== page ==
Why I'm migrating from MSTest to xUnit.net by Mark Seemann
About a month ago I decided to migrate from MSTest to xUnit.net, and while I am still in the process, I haven't regretted it yet, and I don't expect to. AutoFixture has already moved over, and I'm slowly migrating all the sample code for my book.
Recently I was asked why, which prompted me to write this post.
I'm not moving away from MSTest for one single reason. It's rather like lots of small reasons.
When I originally started out with TDD, I used nUnit - it was more or less the only unit testing framework available for .NET at the time. When MSTest came, the change was natural, since I worked for Microsoft at the time. This is not the case anymore, but it still took me most of a year to finally abandon MSTest.
There was one thing that really made me cling to MSTest, and that was the IDE integration, but over time, I started to realize that this was the only reason, and even that was getting flaky.
When I started to think about all the things that left me dissatisfied, making the decision was easy:
- First of all, MSTest isn't extensible, but xUnit.net is. In xUnit.net, I can extend the Fact or Theory attributes (and I intent to), while in MSTest, I will have to play with the cards I've been dealt. I think I could live with all the other issues if I could just have this one, but no.
- MSTest has no support for parameterized test. xUnit.net does (via the Theory attribute).
- MSTest has no Assert.Throws, although I requested this feature a long time ago. Now Visual Studio 2010 is out, but Assert.Throws is still nowhere in sight.
- MSTest has no x64 support. Tests always run as x86. Usually it's no big deal, but sometimes it's a really big deal.
- In MSTest, to write unit tests, you must create a special Unit Test Project, and those are only available for C# and VB.net. Good luck trying to write unit tests in a more exotic .NET language (like F# on Visual Studio 2008). xUnit.net doesn't have this problem.
- MSTest uses Test Lists and .vsmdi files to maintain test lists. Why? I don't care, I just want to execute my tests, and the .vsmdi files are in the way. This is particularly bad when you use TFS, but I'm also moving away from TFS, so that wouldn't have continued to be that much of an issue. Still: try having more than one .sln file with unit tests in the same folder, and watch funny things happen because they need to share the same .vsmdi file.
- I suppose it's because of the .vsmdi files, but sometimes I get a Test run error if I delete a test and run the tests immediately after. That's a false positive, if anyone cares.
- MSTest gives special treatment to its own AssertionException, which gets nice formatting in the Test Results window. All other exceptions (like verification exceptions thrown by Moq or Rhino Mocks are rendered near-intelligible because MSTest thinks it's very important to report the fully qualified name of the exception before its message. Most of the time, you have to open the Test Details window to see the exception message.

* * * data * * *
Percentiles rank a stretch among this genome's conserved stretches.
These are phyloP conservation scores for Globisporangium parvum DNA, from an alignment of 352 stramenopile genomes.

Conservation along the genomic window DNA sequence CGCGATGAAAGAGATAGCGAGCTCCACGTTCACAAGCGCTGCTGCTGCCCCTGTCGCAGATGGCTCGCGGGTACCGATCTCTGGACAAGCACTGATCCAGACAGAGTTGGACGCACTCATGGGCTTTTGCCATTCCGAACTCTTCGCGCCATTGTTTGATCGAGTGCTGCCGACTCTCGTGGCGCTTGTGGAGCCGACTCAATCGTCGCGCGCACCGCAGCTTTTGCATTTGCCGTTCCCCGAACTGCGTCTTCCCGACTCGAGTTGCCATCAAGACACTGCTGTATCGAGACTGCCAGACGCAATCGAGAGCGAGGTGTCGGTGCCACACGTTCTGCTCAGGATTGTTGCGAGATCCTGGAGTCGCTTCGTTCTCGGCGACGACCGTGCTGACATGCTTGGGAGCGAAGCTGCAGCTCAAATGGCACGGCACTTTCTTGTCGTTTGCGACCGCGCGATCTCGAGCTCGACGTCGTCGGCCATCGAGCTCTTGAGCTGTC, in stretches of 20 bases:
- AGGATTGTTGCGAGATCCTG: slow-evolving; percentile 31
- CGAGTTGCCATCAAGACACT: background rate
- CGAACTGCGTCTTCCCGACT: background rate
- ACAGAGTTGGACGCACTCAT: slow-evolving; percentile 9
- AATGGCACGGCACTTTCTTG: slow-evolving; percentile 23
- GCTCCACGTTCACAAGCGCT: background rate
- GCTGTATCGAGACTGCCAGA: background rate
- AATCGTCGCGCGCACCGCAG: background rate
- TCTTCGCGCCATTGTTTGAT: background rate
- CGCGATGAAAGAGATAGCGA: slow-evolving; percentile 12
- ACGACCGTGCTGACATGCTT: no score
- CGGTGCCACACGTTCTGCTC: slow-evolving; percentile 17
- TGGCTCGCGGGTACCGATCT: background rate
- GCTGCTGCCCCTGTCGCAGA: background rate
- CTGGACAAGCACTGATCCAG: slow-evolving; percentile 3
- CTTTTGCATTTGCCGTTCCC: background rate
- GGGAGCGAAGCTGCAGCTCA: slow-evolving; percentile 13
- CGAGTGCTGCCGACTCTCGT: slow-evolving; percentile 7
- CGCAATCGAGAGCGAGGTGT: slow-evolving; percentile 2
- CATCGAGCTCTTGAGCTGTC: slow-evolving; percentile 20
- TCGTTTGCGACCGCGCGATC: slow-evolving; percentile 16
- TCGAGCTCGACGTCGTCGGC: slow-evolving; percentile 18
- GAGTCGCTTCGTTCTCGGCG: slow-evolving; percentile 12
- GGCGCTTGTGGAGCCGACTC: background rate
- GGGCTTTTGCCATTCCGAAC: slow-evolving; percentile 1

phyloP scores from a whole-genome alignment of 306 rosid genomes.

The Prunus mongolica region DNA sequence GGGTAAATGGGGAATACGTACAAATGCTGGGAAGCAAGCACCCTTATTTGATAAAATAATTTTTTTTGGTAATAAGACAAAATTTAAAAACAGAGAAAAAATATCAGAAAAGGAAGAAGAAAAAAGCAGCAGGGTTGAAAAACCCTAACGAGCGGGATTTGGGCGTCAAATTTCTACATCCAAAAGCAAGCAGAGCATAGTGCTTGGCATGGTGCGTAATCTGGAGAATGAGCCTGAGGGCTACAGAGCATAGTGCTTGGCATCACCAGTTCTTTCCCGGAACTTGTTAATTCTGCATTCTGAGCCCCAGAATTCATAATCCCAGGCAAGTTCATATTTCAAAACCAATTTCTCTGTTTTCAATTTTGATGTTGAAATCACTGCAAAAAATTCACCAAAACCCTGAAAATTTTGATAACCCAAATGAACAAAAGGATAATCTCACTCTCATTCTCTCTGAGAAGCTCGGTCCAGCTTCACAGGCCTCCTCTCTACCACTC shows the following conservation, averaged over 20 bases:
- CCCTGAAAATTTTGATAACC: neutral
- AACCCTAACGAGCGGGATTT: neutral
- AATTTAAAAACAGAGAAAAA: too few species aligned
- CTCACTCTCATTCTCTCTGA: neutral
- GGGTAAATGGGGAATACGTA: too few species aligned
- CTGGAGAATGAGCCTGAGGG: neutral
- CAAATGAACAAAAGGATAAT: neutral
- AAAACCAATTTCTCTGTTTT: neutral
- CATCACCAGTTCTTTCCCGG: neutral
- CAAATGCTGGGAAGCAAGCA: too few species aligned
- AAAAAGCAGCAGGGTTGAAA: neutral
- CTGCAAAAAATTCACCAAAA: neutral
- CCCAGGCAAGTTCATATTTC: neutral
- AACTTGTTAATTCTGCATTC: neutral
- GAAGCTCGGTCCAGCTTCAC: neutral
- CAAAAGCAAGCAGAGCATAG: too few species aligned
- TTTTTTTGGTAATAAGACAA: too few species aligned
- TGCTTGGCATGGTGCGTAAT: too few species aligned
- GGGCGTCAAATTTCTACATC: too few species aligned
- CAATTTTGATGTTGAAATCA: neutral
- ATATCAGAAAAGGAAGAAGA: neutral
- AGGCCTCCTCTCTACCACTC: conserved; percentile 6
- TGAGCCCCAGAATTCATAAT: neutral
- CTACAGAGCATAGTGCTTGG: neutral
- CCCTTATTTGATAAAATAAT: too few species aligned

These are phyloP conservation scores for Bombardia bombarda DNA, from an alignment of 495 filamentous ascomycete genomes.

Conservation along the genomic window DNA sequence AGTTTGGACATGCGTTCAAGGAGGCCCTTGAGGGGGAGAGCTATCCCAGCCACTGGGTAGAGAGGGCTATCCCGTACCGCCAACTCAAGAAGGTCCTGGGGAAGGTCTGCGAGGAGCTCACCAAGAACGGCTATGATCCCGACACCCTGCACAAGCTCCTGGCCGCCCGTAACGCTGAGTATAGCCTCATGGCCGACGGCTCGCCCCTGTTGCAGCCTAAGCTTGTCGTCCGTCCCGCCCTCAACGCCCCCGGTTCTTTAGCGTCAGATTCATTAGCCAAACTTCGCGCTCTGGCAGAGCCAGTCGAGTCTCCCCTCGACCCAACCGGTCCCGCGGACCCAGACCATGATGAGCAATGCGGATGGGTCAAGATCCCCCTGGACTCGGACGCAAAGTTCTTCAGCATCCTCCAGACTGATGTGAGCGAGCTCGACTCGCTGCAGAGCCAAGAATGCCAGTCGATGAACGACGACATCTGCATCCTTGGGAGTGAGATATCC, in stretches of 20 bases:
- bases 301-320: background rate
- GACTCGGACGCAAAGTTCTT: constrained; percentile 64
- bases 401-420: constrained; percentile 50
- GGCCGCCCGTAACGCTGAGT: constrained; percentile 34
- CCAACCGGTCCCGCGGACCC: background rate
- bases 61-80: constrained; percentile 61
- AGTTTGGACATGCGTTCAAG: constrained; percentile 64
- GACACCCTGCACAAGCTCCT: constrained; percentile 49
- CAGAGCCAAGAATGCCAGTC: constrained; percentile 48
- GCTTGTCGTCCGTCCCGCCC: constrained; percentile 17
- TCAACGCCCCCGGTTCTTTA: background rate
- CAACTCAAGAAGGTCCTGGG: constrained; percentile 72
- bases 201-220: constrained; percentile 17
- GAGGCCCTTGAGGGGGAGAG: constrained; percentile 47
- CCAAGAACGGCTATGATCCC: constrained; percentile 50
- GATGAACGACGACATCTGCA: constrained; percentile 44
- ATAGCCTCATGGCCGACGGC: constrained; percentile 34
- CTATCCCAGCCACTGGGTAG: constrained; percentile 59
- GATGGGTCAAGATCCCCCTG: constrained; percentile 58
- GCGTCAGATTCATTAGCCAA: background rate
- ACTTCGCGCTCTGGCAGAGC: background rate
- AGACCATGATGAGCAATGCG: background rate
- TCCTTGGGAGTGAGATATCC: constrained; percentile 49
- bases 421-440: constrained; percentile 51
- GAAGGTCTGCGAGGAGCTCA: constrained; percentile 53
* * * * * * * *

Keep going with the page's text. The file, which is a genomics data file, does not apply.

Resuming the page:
- Last, but not least, I often get cryptic exception messages like this one: Column 'id_column, runid_column' is constrained to be unique. Value '8c84fa94-04c1-424b-9868-57a2d4851a1d, d7471c5e-522f-43d3-b2c5-8f5cab55af0e' is already present. This appears in a very annoying modal MessageBox, but clicking OK and retrying usually works, although sometimes it even takes two or three attempts before I can get past this error.
It not one big thing, it's just a lot of small, but very annoying things. After three iterations (VS2005, VS2008 and now VS2010) these issue have still to be addressed, and I got tired of waiting.
So far, I can only say that I have none of these problems with xUnit.net and the IDE integration provided by TestDriven.NET. It's just a much smoother experience with much less friction.
Interesting post about moving away from "out-of-the-box" Microsoft tools. I've made this move about a year ago, and I can't regret about it.
Another point that you mentioned in your post and that really caught my attention was the fact that you are also moving away from TFS. Since I'm starting my own startup here, the budget is really short and we are looking for cheaper alternatives to TFS.
Here, we really like Mercurial HG and we are basing out SCM on it. However, I'm having difficulty finding tools for bug and feature tracking. Can you share with me in which direction you are moving away from TFS?
In Safewhere, we are currenlty trying out AgileZen for work item tracking. For AutoFixture, I just use the tools provided with CodePlex.
One reason is that xUnit.net has a pretty good extensibility story, and as I do have some plans in that direction, that's a pretty big issue for me. Last time I checked, the extensibility story for NUnit didn't match xUnit.net.
NUnit has a design bug when it comes to Fixture management, because it creates only a single instance of a test class and invokes all the test methods on that instance. This may have been fixed since the last time I looked, but in any case, I better like xUnit.net's philosphy of using the test class' constructor for Fixture Setup (if any) and implementing IDisposable for Fixture Teardown.
As I said, both items are based on somewhat dated knowledge on my part, so none of them may apply anymore.